In March or April, say the wiseacres, there is to be a stupendous knockout blow at Britain... What Hitler has to do it with, I cannot imagine. His ebbing and dispersed military resources are now probably not so very much greater than the Italians’ before they were put to the test in Greece and Africa.
The German air power has been largely spent. It is behind the times and its first-rate men are mostly dead or disheartened or worn out.
In 1914 the Hohenzollern army was the best in the world. Behind that screaming little defective in Berlin there is nothing of the sort... Yet our military ‘experts’ discuss the waiting phantom. In their imaginations it is perfect in its equipment and invincible in its discipline. Sometimes it is to strike a decisive ‘blow’ through Spain and North Africa and on, or march through the Balkans, march from the Danube to Ankara, to Persia, to India, or ‘crush Russia’, or ‘pour’ over the Brenner into Italy. The weeks pass and the phantom does none of these things-for one excellent reason. It does not exist to that extent. Most of such inadequate guns and munitions as it possessed must have been taken away form it and fooled away in Hitler's silly feints to invade Britain. And its raw jerry-built discipline is wilting under the creeping realisation that the Blitzkrieg is spent, and the war is coming home to roost.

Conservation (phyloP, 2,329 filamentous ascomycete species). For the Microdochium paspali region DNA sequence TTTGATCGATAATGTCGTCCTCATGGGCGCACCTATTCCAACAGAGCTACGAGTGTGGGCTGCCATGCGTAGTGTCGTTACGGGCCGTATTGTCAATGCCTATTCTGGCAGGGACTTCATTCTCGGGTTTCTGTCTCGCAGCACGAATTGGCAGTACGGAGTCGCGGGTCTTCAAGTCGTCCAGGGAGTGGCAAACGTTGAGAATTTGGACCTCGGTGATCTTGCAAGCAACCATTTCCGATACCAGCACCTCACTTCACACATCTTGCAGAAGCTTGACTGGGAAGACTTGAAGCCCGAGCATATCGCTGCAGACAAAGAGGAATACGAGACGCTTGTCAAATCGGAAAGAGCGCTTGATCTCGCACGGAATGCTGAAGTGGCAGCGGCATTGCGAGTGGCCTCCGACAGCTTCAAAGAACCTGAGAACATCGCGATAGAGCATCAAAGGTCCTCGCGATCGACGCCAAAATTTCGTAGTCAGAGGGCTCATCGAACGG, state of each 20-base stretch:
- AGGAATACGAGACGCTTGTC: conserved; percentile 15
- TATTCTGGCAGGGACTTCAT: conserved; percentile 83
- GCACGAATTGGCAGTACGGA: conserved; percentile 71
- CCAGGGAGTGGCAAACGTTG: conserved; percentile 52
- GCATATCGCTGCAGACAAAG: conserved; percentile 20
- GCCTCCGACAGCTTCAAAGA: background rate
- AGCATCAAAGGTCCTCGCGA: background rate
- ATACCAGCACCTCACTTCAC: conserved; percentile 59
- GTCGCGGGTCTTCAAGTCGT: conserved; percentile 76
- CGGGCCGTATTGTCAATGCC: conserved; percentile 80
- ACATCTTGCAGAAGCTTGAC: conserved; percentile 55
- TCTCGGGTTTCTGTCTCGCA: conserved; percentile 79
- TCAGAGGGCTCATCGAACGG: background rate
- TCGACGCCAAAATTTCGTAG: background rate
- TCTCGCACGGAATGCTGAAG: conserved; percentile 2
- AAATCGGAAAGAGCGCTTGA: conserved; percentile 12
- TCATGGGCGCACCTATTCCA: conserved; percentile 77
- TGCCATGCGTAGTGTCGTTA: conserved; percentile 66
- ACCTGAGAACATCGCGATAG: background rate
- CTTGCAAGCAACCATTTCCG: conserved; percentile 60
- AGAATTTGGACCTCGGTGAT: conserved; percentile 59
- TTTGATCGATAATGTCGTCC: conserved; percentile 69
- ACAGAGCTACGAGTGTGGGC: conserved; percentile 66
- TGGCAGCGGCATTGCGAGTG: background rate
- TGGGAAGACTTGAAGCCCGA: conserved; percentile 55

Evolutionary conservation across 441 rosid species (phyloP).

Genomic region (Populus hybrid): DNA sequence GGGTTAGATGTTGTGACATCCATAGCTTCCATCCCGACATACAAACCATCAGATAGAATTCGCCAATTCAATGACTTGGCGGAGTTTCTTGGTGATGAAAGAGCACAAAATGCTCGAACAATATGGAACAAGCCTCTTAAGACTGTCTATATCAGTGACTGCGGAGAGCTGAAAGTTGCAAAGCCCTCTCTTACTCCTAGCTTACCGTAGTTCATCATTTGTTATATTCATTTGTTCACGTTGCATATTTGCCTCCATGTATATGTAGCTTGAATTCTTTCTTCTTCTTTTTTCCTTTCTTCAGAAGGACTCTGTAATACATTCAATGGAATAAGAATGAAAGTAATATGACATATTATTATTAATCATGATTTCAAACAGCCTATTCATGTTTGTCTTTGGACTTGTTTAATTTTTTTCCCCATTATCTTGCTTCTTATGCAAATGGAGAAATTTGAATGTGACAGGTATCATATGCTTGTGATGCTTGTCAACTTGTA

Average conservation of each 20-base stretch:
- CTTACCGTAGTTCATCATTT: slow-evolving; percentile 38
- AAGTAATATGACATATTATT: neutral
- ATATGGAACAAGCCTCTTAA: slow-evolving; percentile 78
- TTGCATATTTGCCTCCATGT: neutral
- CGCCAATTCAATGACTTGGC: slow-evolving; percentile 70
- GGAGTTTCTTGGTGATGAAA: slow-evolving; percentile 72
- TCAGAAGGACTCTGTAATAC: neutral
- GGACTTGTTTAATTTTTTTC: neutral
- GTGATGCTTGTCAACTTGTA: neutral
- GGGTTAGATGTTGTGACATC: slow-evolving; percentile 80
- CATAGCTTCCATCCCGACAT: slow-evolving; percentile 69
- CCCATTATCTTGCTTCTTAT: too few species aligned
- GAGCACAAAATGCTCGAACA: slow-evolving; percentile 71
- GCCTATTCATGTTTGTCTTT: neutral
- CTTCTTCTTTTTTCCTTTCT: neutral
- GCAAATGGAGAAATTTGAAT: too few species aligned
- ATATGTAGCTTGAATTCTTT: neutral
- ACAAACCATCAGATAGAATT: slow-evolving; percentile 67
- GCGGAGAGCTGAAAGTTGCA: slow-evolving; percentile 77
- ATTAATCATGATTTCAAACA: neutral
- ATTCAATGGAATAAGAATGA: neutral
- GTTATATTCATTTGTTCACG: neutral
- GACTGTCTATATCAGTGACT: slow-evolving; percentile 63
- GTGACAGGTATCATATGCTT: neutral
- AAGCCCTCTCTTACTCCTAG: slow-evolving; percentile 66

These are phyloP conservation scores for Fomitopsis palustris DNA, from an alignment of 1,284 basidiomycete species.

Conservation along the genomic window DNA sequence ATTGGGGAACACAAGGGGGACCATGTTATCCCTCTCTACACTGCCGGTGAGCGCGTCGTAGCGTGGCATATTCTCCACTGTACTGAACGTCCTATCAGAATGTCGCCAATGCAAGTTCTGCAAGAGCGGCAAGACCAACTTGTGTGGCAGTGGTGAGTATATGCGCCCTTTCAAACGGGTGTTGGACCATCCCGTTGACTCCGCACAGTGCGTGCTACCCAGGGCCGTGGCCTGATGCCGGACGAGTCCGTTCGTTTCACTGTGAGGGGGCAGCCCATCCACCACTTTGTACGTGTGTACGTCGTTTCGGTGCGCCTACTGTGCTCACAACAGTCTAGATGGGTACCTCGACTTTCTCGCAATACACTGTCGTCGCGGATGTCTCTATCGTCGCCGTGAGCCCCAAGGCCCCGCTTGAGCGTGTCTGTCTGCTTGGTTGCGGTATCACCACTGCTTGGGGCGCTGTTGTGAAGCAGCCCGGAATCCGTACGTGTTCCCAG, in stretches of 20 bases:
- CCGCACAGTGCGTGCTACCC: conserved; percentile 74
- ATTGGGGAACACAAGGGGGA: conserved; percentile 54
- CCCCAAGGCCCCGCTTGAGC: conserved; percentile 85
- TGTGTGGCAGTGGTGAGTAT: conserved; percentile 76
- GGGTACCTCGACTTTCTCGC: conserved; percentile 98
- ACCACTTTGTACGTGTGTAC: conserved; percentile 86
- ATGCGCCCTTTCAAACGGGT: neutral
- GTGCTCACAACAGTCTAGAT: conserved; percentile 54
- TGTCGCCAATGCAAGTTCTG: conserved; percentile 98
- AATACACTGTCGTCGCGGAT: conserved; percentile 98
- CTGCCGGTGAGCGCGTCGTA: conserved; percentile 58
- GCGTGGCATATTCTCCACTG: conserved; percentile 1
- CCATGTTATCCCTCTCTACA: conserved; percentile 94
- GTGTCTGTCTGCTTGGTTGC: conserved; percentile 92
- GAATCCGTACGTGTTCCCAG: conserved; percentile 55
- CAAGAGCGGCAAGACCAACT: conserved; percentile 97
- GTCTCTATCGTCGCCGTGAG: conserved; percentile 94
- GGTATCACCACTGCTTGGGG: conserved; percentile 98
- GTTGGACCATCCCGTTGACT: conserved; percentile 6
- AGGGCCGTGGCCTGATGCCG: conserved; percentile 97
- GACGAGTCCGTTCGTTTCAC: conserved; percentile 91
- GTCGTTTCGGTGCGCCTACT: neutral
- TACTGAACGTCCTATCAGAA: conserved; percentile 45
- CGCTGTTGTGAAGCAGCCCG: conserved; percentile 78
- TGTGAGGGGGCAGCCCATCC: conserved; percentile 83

These quotations are not taken from The Cavalry Quarterly but from a series of newspaper articles by Mr. H. G. Wells, written at the beginning of this year and now reprinted in a book entitled Guide to the New World. Since they were written, the German Army has overrun the Balkans and reconquered Cyrenaica, it can march through Turkey or Spain at such time as may suit it, and it has undertaken the invasion of Russia. How that campaign will turn out I do not know, but it is worth noticing that the German general staff, whose opinion is probably worth something, would not have begun it if they had not felt fairly certain of finishing it within three months. So much for the idea that the German Army is a bogey, its equipment inadequate, its morale breaking down, etc. etc.
What has Wells to set against the ‘screaming little defective in Berlin’? The usual rigmarole about a World State, plus the Sankey Declaration, which is an attempted definition of fundamental human rights, of anti-totalitarian tendency. Except that he is now especially concerned with federal world control of air power, it is the same gospel as he has been preaching almost without interruption for the past forty years, always with an air of angry surprise at the human beings who can fail to grasp anything so obvious.